The fifty-page report by Minister Olivier Long is particularly noteworthy: two employees of the Political Department of the Confederation (now the Department of Foreign Affairs FDFA), Olivier Long and Gianrico Bucher, had prepared and organised the meetings with the utmost discretion. For the time being, the adversaries were to meet in an unofficial, private setting in Lucerne. De Gaulle appointed Georges Pompidou (later President of the Republic), a close confidant, to lead the negotiations.  The talks took place at the Hotel Schweizerhof. Algerians and French met after the morning meal, spent the whole day together and discussed until deep into the night. Long and Bucher sat in the next room and made sure that nothing conspicuous leaked out that could cause the OAS using force to disrupt the ongoing peace negotiations. However, Long and Bucher considered the situation so dangerous that they moved the talks to Neuchâtel after a few days.
  After the second round of talks, the concept for the official peace negotiations was fixed: they were to take place in Evian – on the French side of Lake Geneva. The first phase of negotiations – which was also still secret – was about a ceasefire. The official peace negotiations were only to begin when the weapons in Algeria were silent. Only then were the media to be involved – a highly demanding undertaking.

General Staff Preparation for the Peace Negotiation

A lot was at stake, and everything had to work. For understandable reasons, the Algerian negotiating delegation did not want to live on French soil. They were accommodated on the Swiss side of the lake and brought across Lake Geneva every day by military helicopters or, in bad weather, by speedboats. But even on the Swiss side, the Algerians did not feel safe. The army deployed a battalion of soldiers to protect them. The Algerians furthermore changed their place of residence every day, also to be protected from the media. The costs of this large-scale operation, which was organised on a general staff basis, were borne entirely by the Swiss Confederation. The Evian Conference was a success and ended with the Evian Peace Agreement. Algeria was released into independence. Bucher and Long wrote a report for the attention of the Department (which can be read today at dodis.ch). In retrospect, it became clear that the extremely cautious and highly professional work of the two employees of the Political Department was appropriate to the situation.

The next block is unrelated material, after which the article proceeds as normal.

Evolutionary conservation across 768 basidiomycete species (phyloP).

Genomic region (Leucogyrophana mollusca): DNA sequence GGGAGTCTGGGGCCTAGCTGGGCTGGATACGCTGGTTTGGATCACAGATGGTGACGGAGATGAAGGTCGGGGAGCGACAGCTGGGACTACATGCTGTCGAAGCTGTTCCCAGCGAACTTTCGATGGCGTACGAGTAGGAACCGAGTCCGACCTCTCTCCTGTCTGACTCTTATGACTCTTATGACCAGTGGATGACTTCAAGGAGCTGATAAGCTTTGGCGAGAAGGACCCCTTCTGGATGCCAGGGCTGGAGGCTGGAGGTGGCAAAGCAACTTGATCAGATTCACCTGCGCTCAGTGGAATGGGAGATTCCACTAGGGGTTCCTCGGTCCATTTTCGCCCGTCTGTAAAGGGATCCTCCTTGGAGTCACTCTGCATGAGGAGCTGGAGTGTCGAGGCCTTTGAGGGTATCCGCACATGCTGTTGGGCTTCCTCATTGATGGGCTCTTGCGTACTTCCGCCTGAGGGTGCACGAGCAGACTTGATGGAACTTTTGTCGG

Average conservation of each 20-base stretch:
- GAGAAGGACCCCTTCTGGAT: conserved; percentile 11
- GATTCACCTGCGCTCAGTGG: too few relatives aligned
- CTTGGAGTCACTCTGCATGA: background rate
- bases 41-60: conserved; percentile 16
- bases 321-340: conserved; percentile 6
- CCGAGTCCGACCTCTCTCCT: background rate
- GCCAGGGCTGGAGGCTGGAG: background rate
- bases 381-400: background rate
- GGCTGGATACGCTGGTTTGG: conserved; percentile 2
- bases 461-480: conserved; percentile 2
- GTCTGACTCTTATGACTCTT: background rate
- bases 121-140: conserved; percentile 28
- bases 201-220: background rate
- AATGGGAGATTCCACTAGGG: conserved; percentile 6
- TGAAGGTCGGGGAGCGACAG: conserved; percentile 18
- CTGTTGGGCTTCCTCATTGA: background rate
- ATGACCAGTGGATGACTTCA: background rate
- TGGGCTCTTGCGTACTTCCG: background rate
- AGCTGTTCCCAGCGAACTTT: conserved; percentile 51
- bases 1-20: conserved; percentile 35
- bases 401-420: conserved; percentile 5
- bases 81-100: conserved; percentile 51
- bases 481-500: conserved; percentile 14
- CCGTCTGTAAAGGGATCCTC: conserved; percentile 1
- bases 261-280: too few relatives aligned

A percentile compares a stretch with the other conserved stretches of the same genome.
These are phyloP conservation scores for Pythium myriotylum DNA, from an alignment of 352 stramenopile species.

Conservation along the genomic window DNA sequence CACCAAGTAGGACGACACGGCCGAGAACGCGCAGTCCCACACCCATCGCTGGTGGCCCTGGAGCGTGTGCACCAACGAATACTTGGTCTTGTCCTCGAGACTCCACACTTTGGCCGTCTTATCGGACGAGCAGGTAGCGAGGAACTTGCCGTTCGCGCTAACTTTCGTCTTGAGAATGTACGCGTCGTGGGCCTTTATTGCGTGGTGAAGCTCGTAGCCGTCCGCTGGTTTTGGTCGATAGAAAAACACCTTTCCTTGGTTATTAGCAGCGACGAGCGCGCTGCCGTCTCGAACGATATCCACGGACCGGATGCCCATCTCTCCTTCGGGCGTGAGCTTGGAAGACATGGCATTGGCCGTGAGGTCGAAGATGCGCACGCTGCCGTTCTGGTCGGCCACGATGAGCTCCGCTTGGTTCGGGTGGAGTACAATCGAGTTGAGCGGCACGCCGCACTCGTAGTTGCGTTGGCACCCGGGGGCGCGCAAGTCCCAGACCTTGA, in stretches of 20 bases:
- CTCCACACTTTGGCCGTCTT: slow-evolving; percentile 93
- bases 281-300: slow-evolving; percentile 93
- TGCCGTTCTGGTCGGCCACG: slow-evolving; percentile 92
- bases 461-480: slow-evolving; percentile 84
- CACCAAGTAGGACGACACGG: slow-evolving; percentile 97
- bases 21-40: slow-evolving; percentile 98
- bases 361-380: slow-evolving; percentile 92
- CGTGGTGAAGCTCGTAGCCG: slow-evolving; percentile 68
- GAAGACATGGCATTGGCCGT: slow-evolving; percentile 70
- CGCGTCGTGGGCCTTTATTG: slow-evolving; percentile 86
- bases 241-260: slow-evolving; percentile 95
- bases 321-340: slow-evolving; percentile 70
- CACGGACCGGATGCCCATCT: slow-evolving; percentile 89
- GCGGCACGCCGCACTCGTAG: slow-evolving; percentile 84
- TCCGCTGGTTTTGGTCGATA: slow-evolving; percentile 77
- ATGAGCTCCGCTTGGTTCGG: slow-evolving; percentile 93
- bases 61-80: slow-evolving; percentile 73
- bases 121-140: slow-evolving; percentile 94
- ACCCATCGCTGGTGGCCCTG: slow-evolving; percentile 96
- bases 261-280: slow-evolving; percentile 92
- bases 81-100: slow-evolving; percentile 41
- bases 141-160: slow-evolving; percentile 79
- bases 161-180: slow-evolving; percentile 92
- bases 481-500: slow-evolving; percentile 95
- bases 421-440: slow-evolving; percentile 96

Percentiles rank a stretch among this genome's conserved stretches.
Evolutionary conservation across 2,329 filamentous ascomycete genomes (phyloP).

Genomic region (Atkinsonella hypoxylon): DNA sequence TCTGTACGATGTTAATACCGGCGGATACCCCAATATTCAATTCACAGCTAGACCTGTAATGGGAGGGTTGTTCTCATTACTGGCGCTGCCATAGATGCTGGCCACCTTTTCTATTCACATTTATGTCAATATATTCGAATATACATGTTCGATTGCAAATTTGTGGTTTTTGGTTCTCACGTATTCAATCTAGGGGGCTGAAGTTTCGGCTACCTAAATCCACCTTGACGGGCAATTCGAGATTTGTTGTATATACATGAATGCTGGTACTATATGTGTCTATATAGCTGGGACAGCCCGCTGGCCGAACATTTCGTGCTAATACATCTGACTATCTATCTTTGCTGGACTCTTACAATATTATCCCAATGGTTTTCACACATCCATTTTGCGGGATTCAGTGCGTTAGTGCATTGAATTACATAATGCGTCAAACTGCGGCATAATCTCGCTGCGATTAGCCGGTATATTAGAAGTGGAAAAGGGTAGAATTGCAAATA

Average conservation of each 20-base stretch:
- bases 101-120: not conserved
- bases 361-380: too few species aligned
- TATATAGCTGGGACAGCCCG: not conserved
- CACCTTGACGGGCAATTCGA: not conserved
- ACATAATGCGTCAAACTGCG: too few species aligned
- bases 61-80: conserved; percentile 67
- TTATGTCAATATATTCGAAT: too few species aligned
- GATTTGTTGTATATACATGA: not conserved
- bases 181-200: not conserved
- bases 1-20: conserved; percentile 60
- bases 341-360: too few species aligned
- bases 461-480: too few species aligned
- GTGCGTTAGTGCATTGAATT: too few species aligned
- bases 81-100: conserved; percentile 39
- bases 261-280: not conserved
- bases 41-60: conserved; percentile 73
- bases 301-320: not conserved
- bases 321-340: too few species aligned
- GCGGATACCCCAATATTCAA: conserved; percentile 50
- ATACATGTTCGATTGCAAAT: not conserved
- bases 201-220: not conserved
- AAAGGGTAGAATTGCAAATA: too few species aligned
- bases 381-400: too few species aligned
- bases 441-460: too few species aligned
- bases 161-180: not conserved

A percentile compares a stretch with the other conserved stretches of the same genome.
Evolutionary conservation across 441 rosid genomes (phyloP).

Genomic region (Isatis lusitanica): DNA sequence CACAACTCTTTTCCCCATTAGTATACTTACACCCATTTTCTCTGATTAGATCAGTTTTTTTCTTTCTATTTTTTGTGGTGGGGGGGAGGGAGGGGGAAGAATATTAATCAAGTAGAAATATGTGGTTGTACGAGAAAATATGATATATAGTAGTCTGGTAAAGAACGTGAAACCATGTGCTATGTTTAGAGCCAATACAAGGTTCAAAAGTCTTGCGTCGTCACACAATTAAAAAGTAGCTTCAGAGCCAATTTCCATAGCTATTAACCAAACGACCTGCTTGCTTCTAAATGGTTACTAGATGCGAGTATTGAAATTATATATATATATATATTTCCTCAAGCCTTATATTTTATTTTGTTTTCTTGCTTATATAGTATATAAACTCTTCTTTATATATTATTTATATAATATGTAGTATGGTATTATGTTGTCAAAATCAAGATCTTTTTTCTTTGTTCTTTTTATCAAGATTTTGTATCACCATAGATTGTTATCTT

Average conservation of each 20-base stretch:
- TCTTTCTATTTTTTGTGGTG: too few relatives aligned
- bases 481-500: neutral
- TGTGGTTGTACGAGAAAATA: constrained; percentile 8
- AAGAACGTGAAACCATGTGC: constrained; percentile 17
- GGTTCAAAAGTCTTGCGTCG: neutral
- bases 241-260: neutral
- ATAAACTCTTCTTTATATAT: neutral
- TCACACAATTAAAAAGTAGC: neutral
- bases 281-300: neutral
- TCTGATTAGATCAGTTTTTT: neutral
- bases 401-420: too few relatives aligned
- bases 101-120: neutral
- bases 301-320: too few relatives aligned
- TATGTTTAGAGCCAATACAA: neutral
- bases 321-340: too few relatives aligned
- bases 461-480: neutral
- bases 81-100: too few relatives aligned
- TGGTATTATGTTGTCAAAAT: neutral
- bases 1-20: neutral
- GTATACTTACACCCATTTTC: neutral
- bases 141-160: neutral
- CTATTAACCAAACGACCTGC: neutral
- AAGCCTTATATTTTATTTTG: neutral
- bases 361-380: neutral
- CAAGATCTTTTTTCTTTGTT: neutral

Success of the Good Offices

Switzerland’s neutral stance had helped to end one of the most brutal wars of modern times, and it had made genuine peace possible. This would not have been possible without maintaining strict neutrality. The quick conclusion of peace removed the ground politically from the illegal OAS, so that it was possible to reduce tensions even in divided France. However, not quite – only weeks after the peace agreement, assassins’ bullets pierced Charles de Gaulle’s limousine, narrowly missing him.

Effects of the Peace of Evian on Switzerland

Only weeks later, President Friedrich Traugott Wahlen received an invitation from the Elysée. General De Gaulle thanked Switzerland for its beneficial services – Wahlen took the opportunity to present the French President with the main problem that was preoccupying him and the entire Federal Council at the time. The USA was urging Switzerland to conclude an association treaty with the EEC, which would also integrate the country institutionally into the EEC – very similar to the failed framework treaty. In this way, Europe could speak with one voice, the Americans argued. De Gaulle addressed Switzerland's concerns. His words are well known today because Wahlen wrote a transcript of the speech, which can be accessed today at dodis.ch/30270: